Gone are the days of short shorts and low tops, of crew cuts and hook shots, of Grant goggles and Hornaceks. The seemingly sterile NBA of the seventies and eighties was ushered out like a bottle of Crystal Pepsi, and replaced with a new class of athletes, and a very … different style.
The evolution would look something like a hill-country family tree, getting uglier as the generations progress: the Rodmans, the Sprewells, the Stephen Jacksons, the Delonte Wests. Bill Laimbeer had unknowingly given birth to a new kind of bad boy in the league, one that would be seeing a much different court than Hubert Davis.
Following the “Malice in the Palace” incident, the NBA was looking more deformed than a Sam Cassell–Scottie Pippen love child, and in an attempt to clean up the brand, David Stern implemented a dress code that would make a Catholic high school quiver. Criticism was harsh and players were outraged, especially Allen Iverson, who put it best: “You can put a murderer in a suit and he’s still a murderer.”
For a few weeks it seemed as though the NBA was gearing up for an 82-game Men’s Big and Tall commercial, however it wasn’t long before the players simply found a new way to express themselves … absurd tattoos.
Guns, wizards, Grateful Dead bears, obscure cartoon characters — nothing was off-limits in the race to cover every inch of viewable skin. The commissioner sat by and watched as sleeves became commonplace and Birdmen flew to new heights.
Most blogs seemed to take notice after last year’s infamous Andrei Kirilenko episode, in which the 6-foot-9 Utah Jazz small forward professed his love for Dungeons & Dragons by getting what is possibly the ugliest tattoo known to man. While people fixated on the Russian’s back tat, I scoured the rest of the league and discovered a good deal of laughable ink that was going unnoticed.
With the help of Alan Yang (writer/producer, Parks and Recreation) and Mehar Sethi (writer, It’s Always Sunny in Philadelphia), I was able to spot my top 10. (Click the players’ names to see their tattoos.)
Alan: The weird thing is that DeShawn has a tattoo on his chest of John Wilkes Booth firing a gun at neck Lincoln.
Mehar: When you play for the Nets it’s more about the Lincolns than the Benjamins.
Alan: This tattoo is also one of those Magic Eye things where if you stare at it the right way, you see the face of another, even more poorly drawn clown.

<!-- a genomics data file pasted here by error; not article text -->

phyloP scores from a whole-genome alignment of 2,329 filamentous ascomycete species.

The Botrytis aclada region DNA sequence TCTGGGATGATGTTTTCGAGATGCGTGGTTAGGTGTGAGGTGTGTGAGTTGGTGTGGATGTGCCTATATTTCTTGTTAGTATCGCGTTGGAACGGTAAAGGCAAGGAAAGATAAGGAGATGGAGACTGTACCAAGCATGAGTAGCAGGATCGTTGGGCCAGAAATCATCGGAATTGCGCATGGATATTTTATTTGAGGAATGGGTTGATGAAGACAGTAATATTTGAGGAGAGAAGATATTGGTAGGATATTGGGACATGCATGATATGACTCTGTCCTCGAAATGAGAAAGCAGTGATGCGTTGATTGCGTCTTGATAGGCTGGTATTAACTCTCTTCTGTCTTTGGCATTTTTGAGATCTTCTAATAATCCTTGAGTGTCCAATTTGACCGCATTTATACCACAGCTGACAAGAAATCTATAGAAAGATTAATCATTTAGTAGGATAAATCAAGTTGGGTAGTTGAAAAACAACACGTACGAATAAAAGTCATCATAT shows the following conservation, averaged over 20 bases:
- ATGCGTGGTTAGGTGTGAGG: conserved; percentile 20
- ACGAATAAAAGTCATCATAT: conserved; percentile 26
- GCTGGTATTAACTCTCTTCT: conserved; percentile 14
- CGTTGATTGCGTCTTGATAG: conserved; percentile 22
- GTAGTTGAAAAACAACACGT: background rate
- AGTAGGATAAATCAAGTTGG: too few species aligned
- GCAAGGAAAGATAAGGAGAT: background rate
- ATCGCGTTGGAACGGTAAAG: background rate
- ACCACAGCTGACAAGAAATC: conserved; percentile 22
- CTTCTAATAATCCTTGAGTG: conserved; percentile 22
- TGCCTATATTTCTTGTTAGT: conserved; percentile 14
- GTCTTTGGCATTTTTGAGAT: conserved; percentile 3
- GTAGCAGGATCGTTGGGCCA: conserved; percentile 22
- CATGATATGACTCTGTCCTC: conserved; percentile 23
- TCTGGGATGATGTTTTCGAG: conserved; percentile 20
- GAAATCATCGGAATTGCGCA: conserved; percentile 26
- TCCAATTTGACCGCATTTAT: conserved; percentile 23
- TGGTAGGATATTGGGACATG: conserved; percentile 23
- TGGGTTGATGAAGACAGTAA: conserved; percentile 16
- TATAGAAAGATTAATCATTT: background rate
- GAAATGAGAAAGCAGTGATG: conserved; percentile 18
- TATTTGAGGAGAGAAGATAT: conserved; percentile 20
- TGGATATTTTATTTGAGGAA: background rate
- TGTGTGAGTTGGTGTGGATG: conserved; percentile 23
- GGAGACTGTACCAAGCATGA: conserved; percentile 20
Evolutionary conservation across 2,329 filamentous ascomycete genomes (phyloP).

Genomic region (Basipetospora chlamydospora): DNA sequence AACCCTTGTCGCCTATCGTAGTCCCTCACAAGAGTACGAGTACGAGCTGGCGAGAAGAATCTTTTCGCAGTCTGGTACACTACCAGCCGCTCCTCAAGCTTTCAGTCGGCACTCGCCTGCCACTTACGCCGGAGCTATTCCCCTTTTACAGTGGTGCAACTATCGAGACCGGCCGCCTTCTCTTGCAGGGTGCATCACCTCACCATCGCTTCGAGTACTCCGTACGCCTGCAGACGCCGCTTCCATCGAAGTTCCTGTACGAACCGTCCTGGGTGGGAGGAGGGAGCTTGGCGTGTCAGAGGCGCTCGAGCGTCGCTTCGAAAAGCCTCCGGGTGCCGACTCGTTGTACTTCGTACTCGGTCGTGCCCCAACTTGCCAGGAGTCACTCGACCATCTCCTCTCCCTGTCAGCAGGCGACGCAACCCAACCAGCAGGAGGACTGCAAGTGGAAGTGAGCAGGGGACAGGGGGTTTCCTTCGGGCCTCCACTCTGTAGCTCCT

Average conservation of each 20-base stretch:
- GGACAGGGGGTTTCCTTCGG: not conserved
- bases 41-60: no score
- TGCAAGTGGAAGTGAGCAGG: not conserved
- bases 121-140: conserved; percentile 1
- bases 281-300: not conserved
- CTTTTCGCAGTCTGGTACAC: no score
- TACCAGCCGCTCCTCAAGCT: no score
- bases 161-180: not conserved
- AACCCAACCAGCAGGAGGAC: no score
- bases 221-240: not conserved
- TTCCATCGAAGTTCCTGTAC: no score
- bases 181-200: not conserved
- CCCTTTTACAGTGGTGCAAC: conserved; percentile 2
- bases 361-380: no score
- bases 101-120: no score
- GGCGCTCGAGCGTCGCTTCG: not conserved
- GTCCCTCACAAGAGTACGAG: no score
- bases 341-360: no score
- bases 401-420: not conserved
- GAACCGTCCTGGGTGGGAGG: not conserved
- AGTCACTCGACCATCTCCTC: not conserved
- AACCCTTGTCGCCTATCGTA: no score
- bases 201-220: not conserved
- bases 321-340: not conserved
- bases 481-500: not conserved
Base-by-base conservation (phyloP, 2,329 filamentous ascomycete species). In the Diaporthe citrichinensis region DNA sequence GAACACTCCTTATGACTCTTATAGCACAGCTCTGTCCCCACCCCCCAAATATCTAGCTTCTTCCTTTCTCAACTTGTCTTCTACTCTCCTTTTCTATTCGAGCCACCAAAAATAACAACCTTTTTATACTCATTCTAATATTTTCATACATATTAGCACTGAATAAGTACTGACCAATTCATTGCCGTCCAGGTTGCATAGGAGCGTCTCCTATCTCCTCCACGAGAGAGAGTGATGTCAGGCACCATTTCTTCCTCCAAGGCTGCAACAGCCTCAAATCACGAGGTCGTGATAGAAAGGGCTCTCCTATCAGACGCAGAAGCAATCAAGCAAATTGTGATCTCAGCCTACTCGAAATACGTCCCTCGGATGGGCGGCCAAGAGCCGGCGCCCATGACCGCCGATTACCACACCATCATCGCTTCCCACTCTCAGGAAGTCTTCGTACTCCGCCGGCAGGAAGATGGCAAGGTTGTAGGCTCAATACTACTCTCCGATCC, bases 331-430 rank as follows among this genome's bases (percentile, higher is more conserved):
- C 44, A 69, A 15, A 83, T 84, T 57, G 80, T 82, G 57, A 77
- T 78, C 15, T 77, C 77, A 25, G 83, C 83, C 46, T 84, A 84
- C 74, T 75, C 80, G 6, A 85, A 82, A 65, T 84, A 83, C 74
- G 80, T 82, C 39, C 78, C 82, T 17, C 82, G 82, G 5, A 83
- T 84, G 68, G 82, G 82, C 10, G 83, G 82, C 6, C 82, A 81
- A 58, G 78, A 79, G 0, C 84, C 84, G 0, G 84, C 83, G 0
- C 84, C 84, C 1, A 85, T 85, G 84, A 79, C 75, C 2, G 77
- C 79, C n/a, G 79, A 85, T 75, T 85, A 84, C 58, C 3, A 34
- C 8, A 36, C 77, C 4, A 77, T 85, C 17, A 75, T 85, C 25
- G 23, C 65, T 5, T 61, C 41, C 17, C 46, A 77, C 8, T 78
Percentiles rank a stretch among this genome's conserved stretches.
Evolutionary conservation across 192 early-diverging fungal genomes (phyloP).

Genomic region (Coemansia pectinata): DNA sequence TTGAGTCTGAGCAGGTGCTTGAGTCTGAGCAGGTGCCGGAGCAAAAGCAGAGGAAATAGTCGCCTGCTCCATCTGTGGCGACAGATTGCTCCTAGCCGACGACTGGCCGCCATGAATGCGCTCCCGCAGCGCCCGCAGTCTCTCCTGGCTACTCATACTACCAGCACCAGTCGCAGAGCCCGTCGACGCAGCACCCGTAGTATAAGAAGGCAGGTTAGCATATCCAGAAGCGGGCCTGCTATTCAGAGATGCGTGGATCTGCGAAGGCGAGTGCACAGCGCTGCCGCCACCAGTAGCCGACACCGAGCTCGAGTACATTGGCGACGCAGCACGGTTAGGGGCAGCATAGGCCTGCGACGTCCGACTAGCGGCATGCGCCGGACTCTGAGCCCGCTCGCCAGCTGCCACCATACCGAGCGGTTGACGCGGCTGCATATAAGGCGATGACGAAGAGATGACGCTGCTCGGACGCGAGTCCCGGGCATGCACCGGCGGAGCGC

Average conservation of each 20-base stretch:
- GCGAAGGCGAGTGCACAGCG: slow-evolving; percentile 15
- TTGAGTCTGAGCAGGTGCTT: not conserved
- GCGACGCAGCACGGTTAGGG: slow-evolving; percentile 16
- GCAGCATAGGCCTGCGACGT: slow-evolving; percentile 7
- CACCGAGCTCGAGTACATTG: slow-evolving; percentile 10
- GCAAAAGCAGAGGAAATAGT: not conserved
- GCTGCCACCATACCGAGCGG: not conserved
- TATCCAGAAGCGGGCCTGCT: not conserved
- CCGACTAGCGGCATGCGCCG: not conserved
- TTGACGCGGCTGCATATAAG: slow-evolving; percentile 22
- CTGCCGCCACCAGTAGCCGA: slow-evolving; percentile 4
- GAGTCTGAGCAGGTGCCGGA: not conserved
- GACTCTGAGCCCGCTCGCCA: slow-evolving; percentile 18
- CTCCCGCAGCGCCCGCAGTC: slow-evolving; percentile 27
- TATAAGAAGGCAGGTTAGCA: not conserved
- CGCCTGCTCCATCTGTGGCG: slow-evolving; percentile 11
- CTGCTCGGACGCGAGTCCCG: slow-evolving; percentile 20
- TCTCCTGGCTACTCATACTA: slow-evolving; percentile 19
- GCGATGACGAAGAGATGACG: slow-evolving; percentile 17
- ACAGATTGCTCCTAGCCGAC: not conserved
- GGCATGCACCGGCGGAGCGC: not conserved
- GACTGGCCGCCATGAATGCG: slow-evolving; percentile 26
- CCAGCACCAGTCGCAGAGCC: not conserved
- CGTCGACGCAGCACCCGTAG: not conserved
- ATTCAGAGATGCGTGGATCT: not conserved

Mehar: Just try fitting this many tattoos into a clown car. Just try it!
Alan: Derrick Rose’s nickname is “Pooh” because he reminded his grandma of Winnie the Pooh. Fine. One of the variations on “Pooh” is “Poohdini.” Great. Here’s the thing: “Poohdini” is a word play using “Houdini,” who was not a wizard. Houdini was a magician. So why is this tattoo of “Poohdini” a wizard?! Poohdini should be a Hungarian-American magician with Winnie the Pooh’s head or something. Does anyone have Derrick Rose’s number? I promise I’m only going to use it to talk to him about the factual inaccuracies of his Poohdini tattoo.
Mehar: Too bad Poohdini can’t make Iman Shumpert disappear.
Evan: “I asked for skeletons, not monkeys in a barrel!”
Mehar: “This tattoo will look just as cool when the acid wears off.”
Alan: “Why would I want a tattoo of just Mr. Peanut? What are you, stupid? Put a bunch of crazy Mayan-looking shit behind it, duh! God, do I have to do everything around here?”
Mehar: This is just a reminder for the medics that he has a peanut allergy.
Alan: Is it true that Al drew this tattoo on his own back without being able to see a thing, thus resulting in the approximately first-grade level of art? No. He hired an actual first-grader to do the art. That’s the Al Harrington difference.
Mehar: No matter what the tattoo artist says, that angel will not improve your vertical leap.
Alan: This is like the 67th-best giant back tattoo of tertiary X-Men villain Juggernaut I’ve ever seen on an NBA backup small forward.
Mehar: Well, this tattoo’s more of a protest against steroid restrictions than anything.
Alan: This is the perfect tattoo to get across: “I am a really, really, really violent fan of Jesus.”
Mehar: Those hands are praying for tattoo-removal technology to get better.
Alan: I have the same tattoo, but instead of a dragon with red wings, it’s a dragon with no wings and no body and is invisible.
Mehar: This is the kind of tattoo that makes a man look distinguished when he gets older.
Alan: “What’s something that will permanently bum out anyone who sees it? Yeah, put that on my body forever.”
Mehar: Who needs an inspirational speech from Doc Rivers when you can just look down at this?
Evan Winiker is a screenwriter and musician who has played in the bands Steel Train and Fun. He has also written for Esquire.com and Relix and is a die-hard Nets fan. No, that is not an error: a Nets fan.
Alan Yang is a writer/producer on NBC’s Parks and Recreation as well as an avid basketball enthusiast.
Mehar Sethi is writer on FX’s It’s Always Sunny in Philadelphia as well as Adult Swim’s Robot Chicken.